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Movie Mom

Movie Mom

My Life as a Dog

posted by rkumar
B+
Lowest Recommended Age:Middle School
Profanity:None
Nudity/Sex:Brief, non-sexual nudity in an artist's studio; Ingemar's brother tells a bunch of kids how babies are born; girl laments the growth of her breasts which will make it impossible for her to pass as a boy so that she can participate in sports
Alcohol/Drugs:None
Violence/Scariness:There is some tension in when Ingemar and his mother argue and she breaks down crying and tries to hit and push him away
Diversity Issues:None
Movie Release Date:1987
B+
Lowest Recommended Age: Middle School
Profanity: None
Nudity/Sex: Brief, non-sexual nudity in an artist's studio; Ingemar's brother tells a bunch of kids how babies are born; girl laments the growth of her breasts which will make it impossible for her to pass as a boy so that she can participate in sports
Alcohol/Drugs: None
Violence/Scariness: There is some tension in when Ingemar and his mother argue and she breaks down crying and tries to hit and push him away
Diversity Issues: None
Movie Release Date: 1987

Plot: Ingemar is a twelve year old boy growing up in 1950s Sweden who goes to live with his aunt and uncle in Smaland while his mother is dying of tuberculosis. In the small town of Smaland he meets an assortment of eccentric and delightful characters who help him adjust to his new life without his mother, brother, and his beloved dog Sickan (he has never known his father).

He meets an athletic girl who loves to box, but who also develops a crush on Ingemar. Berit, the most beautiful woman in town, befriends Ingemar asks him to chaperon her when she models for the town artist. Ulla and Gunar, his aunt and uncle, adopt Ingemar and help him find family and normalcy during a traumatic period in his life.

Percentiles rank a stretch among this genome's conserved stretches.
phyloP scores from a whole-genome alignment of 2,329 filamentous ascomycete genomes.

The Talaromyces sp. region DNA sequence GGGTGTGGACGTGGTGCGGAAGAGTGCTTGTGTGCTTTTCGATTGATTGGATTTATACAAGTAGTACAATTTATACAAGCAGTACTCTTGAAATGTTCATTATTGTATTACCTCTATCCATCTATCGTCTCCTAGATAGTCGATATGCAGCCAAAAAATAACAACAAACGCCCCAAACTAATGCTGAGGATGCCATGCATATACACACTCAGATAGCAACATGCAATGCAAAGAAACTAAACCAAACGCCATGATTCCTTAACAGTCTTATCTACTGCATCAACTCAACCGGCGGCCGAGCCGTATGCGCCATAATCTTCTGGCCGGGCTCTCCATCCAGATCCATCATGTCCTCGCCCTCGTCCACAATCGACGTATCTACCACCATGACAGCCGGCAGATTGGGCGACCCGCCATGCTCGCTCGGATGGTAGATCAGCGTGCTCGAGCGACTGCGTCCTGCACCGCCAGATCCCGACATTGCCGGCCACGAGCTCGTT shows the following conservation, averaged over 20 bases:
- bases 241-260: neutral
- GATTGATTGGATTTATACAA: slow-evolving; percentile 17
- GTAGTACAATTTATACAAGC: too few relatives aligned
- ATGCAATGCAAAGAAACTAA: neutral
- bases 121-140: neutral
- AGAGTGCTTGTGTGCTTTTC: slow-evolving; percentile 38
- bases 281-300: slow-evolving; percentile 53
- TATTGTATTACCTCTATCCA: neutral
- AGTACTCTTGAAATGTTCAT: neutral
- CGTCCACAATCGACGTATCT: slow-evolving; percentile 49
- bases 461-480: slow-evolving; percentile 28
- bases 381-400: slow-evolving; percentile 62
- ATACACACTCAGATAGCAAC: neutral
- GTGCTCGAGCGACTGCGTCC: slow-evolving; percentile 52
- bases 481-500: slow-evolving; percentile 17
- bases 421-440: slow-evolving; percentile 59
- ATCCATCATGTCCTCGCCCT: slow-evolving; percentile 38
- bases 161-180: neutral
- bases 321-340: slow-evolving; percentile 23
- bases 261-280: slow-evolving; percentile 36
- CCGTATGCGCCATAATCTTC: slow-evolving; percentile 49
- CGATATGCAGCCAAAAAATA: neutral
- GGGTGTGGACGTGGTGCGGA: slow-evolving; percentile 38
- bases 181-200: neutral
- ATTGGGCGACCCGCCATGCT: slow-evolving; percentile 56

Discussion: Told from the perspective of the child, this is an affecting and authentic portrayal of a young boy’s attempt to understand the adult world. The director shows us Ingemar’s world through a child’s eyes, so that the smallest events and the largest are presented as equally important. He does not know enough to be able to distinguish ordinary behavior from eccentricity, or to fully understand why a nude model would want a young boy as a chaperone or why a dying man would be so interested in underwear catalogues. His acceptance of everyone he meets is part of his appeal.

Ingemar does not have enough experience of the world to be able to understand what his mother’s symptoms mean, or to wonder if she will die. Because no one told him how ill she was, he blames himself for her death. He does not have the opportunity to express his grief, which adds to his feeling of disorientation and his identification with a dog who is circling the globe in a space capsule. The only comfort he (and the audience) have is the sense that his ability to form relationships with the new people in his life will be a source of strength and happiness to him in the future.

Questions for Kids:

· Why does Ingemar always say it’s important to “compare”? Why do you think that Ingemar compares himself to Laika the space dog?

· Why does Ingemar tell us that he wishes he told his mom everything? Does he blame himself for not having told her everything?

· Why doesn’t anyone tell Ingemar that Sickan is dead? Do you think that waiting to tell him made it easier or harder to deal with when he did learn the truth?

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